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  • Writer's pictureJason Flurry, CFP

Understanding College Sales Choreography

Knowing how colleges close the sale with their best prospects can help you avoid making mistakes and better position you for greater success

I’ve mentioned before that next purchasing a home, college is the largest financial transaction most people ever make. Certainly, owning your own home is a cornerstone to the American dream for most people, but being able to send their kids to college is also something that’s very high on most people’s priority list.

It’s pretty easy to understand why owning your own home would be valuable, but why has college become so important over the past 30 years or so? According to several polls out there, many people rank being able to send their kids to college as a higher priority than even their own retirement, even if they have to go deeply into debt to make it happen. That’s pretty incredible, don’t you think? It’s also pretty scary. Maybe that’s why there’s roughly $1.5 trillion in student debt in America these days. It’s the single largest asset on America’s balance sheet and it’s growing larger every year.

In this article, I’m going to show you why this is the case and help you see and understand the sales choreography colleges use to bring in billions each year. It’s no surprise when you see a company like Apple, Netflix, Amazon, or Microsoft reporting huge sales and massive profits, but a lot of people don’t think about college in the same way they do a business. Colleges, on the other hand, do think of themselves like businesses and plan their sales strategies accordingly.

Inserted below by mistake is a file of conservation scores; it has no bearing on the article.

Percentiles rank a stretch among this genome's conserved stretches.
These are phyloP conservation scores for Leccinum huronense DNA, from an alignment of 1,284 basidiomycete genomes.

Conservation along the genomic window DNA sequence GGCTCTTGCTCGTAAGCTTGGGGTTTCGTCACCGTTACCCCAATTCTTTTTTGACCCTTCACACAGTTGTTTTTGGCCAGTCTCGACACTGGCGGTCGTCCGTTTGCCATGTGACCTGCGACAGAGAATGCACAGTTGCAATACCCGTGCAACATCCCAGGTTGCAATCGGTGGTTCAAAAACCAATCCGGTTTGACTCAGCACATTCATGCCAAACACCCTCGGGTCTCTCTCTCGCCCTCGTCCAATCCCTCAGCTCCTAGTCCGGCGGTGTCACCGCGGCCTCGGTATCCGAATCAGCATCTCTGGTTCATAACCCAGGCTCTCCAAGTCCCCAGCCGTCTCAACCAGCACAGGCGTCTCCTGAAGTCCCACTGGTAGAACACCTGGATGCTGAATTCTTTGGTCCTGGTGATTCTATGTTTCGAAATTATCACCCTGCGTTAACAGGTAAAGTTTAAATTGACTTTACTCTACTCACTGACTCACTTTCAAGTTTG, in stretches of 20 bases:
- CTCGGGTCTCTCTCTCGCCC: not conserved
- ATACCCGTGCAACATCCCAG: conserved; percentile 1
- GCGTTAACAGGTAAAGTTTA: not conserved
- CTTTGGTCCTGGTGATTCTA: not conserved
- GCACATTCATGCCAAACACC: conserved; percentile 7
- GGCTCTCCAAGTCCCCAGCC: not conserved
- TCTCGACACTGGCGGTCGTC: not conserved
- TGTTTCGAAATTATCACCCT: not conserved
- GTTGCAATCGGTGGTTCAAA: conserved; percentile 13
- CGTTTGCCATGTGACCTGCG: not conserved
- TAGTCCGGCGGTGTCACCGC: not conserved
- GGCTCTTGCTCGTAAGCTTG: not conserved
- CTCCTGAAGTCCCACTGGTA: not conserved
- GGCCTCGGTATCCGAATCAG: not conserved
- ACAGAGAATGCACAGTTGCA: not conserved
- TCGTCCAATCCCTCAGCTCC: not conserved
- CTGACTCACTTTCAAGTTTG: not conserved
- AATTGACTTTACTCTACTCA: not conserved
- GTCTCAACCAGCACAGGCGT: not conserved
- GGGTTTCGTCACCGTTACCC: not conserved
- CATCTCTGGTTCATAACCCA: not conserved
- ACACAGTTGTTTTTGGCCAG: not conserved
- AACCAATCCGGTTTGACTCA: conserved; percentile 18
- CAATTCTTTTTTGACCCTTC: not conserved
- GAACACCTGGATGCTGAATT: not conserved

Here are a few areas colleges have focused on that have brought them to the top of people’s list of “must haves.” The first one is making a college degree seem absolutely necessary for anyone to be successful.

Non-negotiable You’ve probably seen some of the studies that show how those who have college degrees earn more in their lifetime compared to those who don’t. As a parent, who doesn’t want their kids to have opportunities for success? If there such a direct link between learning and earning, it just goes to reason that making the investment to learn more will pay off big time in the future. To some degree that’s true. But, it’s not always the case, since the vast majority of people who do earn a college degree end up working in a field that is far removed from the actual major they specialized in at college. In many industries though, obtaining a bachelor’s degree is a prerequisite to getting a job and that just reinforces the necessity to send their kids to college.

There are many valuable skills and tools students can learn and use to make a very successful living without having to go through the trouble and expense of earning a traditional college degree. Many of these are skilled trades that require specific knowledge in a very specific field of work, but others are much less technical and more related to a person’s ability to think critically, hustle, and have good communication skills. That’s where you find a lot of entrepreneurs excelling and in most cases, their college degree have very little to do with their success.

Please understand, I’m not saying that your kids should not go to college. Just don’t blindly accept the fact that they MUST go to college in order to have a rich, rewarding life. Not everybody’s college material and holding them back for four more years of school could keep them from moving forward in areas that are much more enjoyable and suited to their skills, interests, and abilities.

Now let’s look at the next area where colleges have promoted themselves. It’s in the area of positioning and branding.

What’s in a name Since most everybody believes they have to send their kids to college now, the question becomes which college do you choose? Colleges spend a ton of money branding themselves based on the level of academic knowledge they offer. You’d be hard-pressed to find anyone who doesn’t think of schools like Harvard, Yale, Vanderbilt, and the University of Chicago as elite academic institutions. And they are! But, how do you know that? The word had to get out somehow and the simple fact that you recognize that these schools are elite shows that somebody had intention behind spreading the news.